When tragic events happen across the world or in our local communities, it can be difficult for us all to find ways of understanding and coping. Young children need support from the adults in their lives as they try to make sense of what they are hearing, seeing, and experiencing.
The violent assault on our nation’s capital on January 6th has shocked and angered us and has left us with so many questions. In times like these, young children look to us for guidance and to help them understand such troubling events. It can be daunting to talk with your young children about civil unrest, racial injustice, and violence, but you don’t have to go it alone.
The end of the school year is upon us. We made it through. Or did we? Usually this time of year we’re looking forward to summer fun: days for slowing down, get togethers with friends and family, camp adventures, time off, the general vacation daze ahead. But while businesses begin to reopen and life slowly returns to some semblance of “normal,” as a working parent, normal still feels a long way off.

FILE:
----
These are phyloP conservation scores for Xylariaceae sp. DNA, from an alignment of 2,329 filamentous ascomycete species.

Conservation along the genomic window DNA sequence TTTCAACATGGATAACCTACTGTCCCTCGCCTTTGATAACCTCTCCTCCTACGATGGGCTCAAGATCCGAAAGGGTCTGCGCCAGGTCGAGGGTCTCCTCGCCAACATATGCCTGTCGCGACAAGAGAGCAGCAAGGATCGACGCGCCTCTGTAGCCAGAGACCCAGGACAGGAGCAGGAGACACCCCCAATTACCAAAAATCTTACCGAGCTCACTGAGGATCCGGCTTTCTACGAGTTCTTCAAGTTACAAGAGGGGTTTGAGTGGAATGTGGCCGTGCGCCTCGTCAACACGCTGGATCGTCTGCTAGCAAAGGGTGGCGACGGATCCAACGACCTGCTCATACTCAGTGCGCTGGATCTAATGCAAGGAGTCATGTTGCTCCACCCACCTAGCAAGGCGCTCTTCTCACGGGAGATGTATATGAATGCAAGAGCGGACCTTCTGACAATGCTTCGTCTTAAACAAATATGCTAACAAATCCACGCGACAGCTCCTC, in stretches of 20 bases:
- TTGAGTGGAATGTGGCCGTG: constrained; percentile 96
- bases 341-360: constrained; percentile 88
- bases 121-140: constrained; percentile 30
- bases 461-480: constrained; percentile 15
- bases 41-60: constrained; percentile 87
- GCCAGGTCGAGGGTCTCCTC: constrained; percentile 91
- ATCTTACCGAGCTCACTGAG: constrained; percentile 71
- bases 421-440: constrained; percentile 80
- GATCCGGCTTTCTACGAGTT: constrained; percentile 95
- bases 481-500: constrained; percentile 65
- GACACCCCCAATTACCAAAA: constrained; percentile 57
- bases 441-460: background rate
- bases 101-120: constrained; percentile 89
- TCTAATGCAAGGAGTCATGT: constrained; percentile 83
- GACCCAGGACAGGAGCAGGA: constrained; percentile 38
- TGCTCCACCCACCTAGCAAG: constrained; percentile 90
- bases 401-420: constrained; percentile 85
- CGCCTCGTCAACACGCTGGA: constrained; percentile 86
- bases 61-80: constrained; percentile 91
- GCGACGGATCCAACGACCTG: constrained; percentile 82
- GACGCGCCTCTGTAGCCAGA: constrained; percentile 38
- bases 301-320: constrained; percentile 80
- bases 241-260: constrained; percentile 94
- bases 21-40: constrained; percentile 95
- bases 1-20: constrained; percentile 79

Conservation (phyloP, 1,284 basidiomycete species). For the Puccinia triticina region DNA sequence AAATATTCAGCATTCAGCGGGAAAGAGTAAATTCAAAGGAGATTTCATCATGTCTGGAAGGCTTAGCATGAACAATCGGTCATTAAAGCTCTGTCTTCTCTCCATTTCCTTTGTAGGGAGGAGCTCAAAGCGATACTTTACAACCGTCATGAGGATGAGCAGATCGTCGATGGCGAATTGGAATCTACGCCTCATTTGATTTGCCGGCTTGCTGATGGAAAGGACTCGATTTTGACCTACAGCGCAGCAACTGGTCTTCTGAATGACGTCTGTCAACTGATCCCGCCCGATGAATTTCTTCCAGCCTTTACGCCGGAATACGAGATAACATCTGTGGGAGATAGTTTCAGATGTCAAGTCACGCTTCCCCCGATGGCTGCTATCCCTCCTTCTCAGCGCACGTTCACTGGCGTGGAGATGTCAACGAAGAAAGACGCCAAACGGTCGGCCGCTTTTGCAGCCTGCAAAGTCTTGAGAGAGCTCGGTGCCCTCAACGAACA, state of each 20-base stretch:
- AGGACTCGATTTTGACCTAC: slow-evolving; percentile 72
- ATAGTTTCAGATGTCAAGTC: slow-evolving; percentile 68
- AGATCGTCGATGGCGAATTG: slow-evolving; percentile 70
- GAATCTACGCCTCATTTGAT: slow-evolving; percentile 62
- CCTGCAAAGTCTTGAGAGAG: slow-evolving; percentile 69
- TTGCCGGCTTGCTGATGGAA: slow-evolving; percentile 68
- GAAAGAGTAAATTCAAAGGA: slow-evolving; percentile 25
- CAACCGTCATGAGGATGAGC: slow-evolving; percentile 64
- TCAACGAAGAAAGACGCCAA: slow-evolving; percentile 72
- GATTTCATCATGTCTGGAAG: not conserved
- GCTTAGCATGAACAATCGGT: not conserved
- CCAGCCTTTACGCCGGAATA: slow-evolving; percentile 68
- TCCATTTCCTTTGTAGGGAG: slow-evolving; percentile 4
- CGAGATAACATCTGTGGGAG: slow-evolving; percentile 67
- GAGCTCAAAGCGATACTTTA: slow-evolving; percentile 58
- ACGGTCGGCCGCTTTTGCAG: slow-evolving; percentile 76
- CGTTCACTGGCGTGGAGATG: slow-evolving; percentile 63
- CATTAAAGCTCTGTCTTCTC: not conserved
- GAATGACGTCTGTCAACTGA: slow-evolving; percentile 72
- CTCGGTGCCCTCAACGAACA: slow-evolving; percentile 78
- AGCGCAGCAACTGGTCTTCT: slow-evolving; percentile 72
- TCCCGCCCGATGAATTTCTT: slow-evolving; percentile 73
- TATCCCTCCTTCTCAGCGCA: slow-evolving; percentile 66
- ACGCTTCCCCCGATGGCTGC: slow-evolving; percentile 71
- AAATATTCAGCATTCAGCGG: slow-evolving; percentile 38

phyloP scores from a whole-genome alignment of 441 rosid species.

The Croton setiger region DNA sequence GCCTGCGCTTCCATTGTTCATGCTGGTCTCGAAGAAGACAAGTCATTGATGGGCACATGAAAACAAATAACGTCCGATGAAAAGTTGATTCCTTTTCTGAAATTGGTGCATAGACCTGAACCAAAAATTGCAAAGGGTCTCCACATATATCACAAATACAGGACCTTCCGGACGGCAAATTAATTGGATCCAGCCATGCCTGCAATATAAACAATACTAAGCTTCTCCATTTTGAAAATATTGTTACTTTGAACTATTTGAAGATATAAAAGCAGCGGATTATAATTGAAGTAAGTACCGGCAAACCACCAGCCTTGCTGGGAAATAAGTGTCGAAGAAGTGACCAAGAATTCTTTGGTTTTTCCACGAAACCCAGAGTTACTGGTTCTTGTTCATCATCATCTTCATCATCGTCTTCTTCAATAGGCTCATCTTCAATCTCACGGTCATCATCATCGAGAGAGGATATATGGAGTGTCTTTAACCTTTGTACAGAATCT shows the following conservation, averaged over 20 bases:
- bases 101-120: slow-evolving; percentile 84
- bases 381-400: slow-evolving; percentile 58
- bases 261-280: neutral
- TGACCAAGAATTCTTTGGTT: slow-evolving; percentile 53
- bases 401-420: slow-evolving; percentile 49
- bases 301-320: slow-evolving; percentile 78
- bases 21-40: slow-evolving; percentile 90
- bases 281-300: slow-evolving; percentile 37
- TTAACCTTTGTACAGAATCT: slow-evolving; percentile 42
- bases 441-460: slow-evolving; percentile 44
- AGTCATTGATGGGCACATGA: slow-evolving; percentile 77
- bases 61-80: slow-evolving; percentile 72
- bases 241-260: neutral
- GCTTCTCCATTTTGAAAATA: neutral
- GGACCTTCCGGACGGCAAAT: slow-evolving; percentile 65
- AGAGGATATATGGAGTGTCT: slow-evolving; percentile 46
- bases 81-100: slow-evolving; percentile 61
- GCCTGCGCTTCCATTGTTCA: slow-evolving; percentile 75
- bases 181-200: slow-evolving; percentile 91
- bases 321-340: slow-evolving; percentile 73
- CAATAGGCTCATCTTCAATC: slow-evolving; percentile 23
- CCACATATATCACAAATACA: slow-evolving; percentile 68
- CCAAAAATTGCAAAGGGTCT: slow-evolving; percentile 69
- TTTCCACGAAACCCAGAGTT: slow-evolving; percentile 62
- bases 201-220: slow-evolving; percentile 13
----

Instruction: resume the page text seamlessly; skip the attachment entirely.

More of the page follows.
When you’re working from home with kids, it’s hard to separate work life and family life. I entered into this new social construct with all the optimism I could muster, for which I blame my midwestern roots. I give myself a gold star for having a mindful approach to this new unknown. My daughter and I made a schedule and brainstormed activity ideas, but unfortunately, the reality isn’t matching up to our initial sunny outlook. If you, too, are working remotely with your kids as your new coworkers, maybe you can relate.